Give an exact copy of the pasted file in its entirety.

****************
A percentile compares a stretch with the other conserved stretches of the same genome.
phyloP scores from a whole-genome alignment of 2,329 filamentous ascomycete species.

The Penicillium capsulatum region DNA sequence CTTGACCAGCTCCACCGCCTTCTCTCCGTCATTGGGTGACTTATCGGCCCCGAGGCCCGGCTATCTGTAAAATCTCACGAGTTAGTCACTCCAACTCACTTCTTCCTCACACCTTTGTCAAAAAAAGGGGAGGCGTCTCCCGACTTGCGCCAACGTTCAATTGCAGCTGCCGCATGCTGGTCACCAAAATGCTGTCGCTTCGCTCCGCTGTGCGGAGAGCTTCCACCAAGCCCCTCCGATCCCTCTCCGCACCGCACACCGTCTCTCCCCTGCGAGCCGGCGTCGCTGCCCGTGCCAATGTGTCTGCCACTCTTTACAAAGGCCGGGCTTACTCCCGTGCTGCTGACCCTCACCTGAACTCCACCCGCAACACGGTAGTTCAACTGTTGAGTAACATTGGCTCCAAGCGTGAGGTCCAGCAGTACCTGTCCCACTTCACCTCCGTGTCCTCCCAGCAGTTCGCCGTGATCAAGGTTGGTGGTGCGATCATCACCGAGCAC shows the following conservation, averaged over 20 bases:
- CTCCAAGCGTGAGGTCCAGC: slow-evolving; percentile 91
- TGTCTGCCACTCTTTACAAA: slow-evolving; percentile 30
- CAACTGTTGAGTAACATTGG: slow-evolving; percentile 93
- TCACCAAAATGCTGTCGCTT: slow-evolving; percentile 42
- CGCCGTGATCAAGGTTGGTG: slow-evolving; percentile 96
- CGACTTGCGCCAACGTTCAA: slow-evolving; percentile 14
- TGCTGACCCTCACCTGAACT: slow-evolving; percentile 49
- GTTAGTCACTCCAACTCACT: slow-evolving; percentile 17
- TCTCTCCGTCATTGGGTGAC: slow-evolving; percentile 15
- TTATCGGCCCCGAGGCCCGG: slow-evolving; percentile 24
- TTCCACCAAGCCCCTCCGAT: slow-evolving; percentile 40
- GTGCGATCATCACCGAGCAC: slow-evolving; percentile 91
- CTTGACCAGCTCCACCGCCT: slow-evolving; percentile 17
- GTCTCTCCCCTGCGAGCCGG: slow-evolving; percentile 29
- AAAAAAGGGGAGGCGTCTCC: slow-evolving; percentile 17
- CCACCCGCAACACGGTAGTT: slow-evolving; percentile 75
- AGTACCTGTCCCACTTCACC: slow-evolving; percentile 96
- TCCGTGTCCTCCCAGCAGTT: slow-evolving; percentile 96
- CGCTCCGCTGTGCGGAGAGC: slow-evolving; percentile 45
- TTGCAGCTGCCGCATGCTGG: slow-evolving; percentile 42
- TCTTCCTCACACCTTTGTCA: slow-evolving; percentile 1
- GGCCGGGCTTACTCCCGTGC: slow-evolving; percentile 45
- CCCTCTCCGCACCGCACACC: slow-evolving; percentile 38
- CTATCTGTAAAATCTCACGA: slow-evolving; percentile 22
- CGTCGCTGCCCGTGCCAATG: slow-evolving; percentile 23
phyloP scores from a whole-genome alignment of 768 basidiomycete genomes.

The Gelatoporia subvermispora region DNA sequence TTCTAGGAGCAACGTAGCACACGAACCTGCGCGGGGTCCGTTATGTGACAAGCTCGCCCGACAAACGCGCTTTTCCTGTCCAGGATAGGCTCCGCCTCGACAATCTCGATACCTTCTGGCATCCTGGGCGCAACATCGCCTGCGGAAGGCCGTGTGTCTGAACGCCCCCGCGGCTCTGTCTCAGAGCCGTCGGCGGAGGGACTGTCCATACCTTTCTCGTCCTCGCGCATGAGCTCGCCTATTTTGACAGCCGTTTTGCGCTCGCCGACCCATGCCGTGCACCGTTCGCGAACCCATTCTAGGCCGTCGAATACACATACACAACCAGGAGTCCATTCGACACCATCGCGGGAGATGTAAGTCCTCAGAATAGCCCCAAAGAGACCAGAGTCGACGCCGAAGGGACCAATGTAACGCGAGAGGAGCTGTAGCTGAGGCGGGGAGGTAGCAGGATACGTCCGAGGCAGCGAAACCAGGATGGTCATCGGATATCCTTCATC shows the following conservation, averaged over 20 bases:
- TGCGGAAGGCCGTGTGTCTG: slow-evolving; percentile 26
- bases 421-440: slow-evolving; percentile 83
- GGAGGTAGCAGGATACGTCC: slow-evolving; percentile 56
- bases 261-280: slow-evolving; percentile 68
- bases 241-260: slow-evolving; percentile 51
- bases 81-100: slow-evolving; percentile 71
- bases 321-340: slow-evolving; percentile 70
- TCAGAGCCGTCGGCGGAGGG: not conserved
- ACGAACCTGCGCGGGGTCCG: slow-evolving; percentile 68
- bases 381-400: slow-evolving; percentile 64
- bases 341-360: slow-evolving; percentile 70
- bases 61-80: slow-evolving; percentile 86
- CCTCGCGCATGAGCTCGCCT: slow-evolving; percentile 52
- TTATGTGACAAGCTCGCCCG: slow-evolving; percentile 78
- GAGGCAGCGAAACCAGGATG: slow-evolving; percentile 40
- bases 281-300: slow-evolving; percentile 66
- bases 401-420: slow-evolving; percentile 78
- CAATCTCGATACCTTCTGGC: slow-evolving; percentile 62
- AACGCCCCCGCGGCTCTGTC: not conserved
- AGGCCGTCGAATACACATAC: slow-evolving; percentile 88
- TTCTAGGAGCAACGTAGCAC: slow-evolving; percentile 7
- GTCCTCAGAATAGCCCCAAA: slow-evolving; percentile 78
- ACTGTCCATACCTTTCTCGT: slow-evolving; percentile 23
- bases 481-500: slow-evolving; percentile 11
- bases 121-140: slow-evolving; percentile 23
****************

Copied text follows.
A percentile compares a stretch with the other conserved stretches of the same genome.
phyloP scores from a whole-genome alignment of 2,329 filamentous ascomycete species.

The Penicillium capsulatum region DNA sequence CTTGACCAGCTCCACCGCCTTCTCTCCGTCATTGGGTGACTTATCGGCCCCGAGGCCCGGCTATCTGTAAAATCTCACGAGTTAGTCACTCCAACTCACTTCTTCCTCACACCTTTGTCAAAAAAAGGGGAGGCGTCTCCCGACTTGCGCCAACGTTCAATTGCAGCTGCCGCATGCTGGTCACCAAAATGCTGTCGCTTCGCTCCGCTGTGCGGAGAGCTTCCACCAAGCCCCTCCGATCCCTCTCCGCACCGCACACCGTCTCTCCCCTGCGAGCCGGCGTCGCTGCCCGTGCCAATGTGTCTGCCACTCTTTACAAAGGCCGGGCTTACTCCCGTGCTGCTGACCCTCACCTGAACTCCACCCGCAACACGGTAGTTCAACTGTTGAGTAACATTGGCTCCAAGCGTGAGGTCCAGCAGTACCTGTCCCACTTCACCTCCGTGTCCTCCCAGCAGTTCGCCGTGATCAAGGTTGGTGGTGCGATCATCACCGAGCAC shows the following conservation, averaged over 20 bases:
- CTCCAAGCGTGAGGTCCAGC: slow-evolving; percentile 91
- TGTCTGCCACTCTTTACAAA: slow-evolving; percentile 30
- CAACTGTTGAGTAACATTGG: slow-evolving; percentile 93
- TCACCAAAATGCTGTCGCTT: slow-evolving; percentile 42
- CGCCGTGATCAAGGTTGGTG: slow-evolving; percentile 96
- CGACTTGCGCCAACGTTCAA: slow-evolving; percentile 14
- TGCTGACCCTCACCTGAACT: slow-evolving; percentile 49
- GTTAGTCACTCCAACTCACT: slow-evolving; percentile 17
- TCTCTCCGTCATTGGGTGAC: slow-evolving; percentile 15
- TTATCGGCCCCGAGGCCCGG: slow-evolving; percentile 24
- TTCCACCAAGCCCCTCCGAT: slow-evolving; percentile 40
- GTGCGATCATCACCGAGCAC: slow-evolving; percentile 91
- CTTGACCAGCTCCACCGCCT: slow-evolving; percentile 17
- GTCTCTCCCCTGCGAGCCGG: slow-evolving; percentile 29
- AAAAAAGGGGAGGCGTCTCC: slow-evolving; percentile 17
- CCACCCGCAACACGGTAGTT: slow-evolving; percentile 75
- AGTACCTGTCCCACTTCACC: slow-evolving; percentile 96
- TCCGTGTCCTCCCAGCAGTT: slow-evolving; percentile 96
- CGCTCCGCTGTGCGGAGAGC: slow-evolving; percentile 45
- TTGCAGCTGCCGCATGCTGG: slow-evolving; percentile 42
- TCTTCCTCACACCTTTGTCA: slow-evolving; percentile 1
- GGCCGGGCTTACTCCCGTGC: slow-evolving; percentile 45
- CCCTCTCCGCACCGCACACC: slow-evolving; percentile 38
- CTATCTGTAAAATCTCACGA: slow-evolving; percentile 22
- CGTCGCTGCCCGTGCCAATG: slow-evolving; percentile 23
phyloP scores from a whole-genome alignment of 768 basidiomycete genomes.

The Gelatoporia subvermispora region DNA sequence TTCTAGGAGCAACGTAGCACACGAACCTGCGCGGGGTCCGTTATGTGACAAGCTCGCCCGACAAACGCGCTTTTCCTGTCCAGGATAGGCTCCGCCTCGACAATCTCGATACCTTCTGGCATCCTGGGCGCAACATCGCCTGCGGAAGGCCGTGTGTCTGAACGCCCCCGCGGCTCTGTCTCAGAGCCGTCGGCGGAGGGACTGTCCATACCTTTCTCGTCCTCGCGCATGAGCTCGCCTATTTTGACAGCCGTTTTGCGCTCGCCGACCCATGCCGTGCACCGTTCGCGAACCCATTCTAGGCCGTCGAATACACATACACAACCAGGAGTCCATTCGACACCATCGCGGGAGATGTAAGTCCTCAGAATAGCCCCAAAGAGACCAGAGTCGACGCCGAAGGGACCAATGTAACGCGAGAGGAGCTGTAGCTGAGGCGGGGAGGTAGCAGGATACGTCCGAGGCAGCGAAACCAGGATGGTCATCGGATATCCTTCATC shows the following conservation, averaged over 20 bases:
- TGCGGAAGGCCGTGTGTCTG: slow-evolving; percentile 26
- bases 421-440: slow-evolving; percentile 83
- GGAGGTAGCAGGATACGTCC: slow-evolving; percentile 56
- bases 261-280: slow-evolving; percentile 68
- bases 241-260: slow-evolving; percentile 51
- bases 81-100: slow-evolving; percentile 71
- bases 321-340: slow-evolving; percentile 70
- TCAGAGCCGTCGGCGGAGGG: not conserved
- ACGAACCTGCGCGGGGTCCG: slow-evolving; percentile 68
- bases 381-400: slow-evolving; percentile 64
- bases 341-360: slow-evolving; percentile 70
- bases 61-80: slow-evolving; percentile 86
- CCTCGCGCATGAGCTCGCCT: slow-evolving; percentile 52
- TTATGTGACAAGCTCGCCCG: slow-evolving; percentile 78
- GAGGCAGCGAAACCAGGATG: slow-evolving; percentile 40
- bases 281-300: slow-evolving; percentile 66
- bases 401-420: slow-evolving; percentile 78
- CAATCTCGATACCTTCTGGC: slow-evolving; percentile 62
- AACGCCCCCGCGGCTCTGTC: not conserved
- AGGCCGTCGAATACACATAC: slow-evolving; percentile 88
- TTCTAGGAGCAACGTAGCAC: slow-evolving; percentile 7
- GTCCTCAGAATAGCCCCAAA: slow-evolving; percentile 78
- ACTGTCCATACCTTTCTCGT: slow-evolving; percentile 23
- bases 481-500: slow-evolving; percentile 11
- bases 121-140: slow-evolving; percentile 23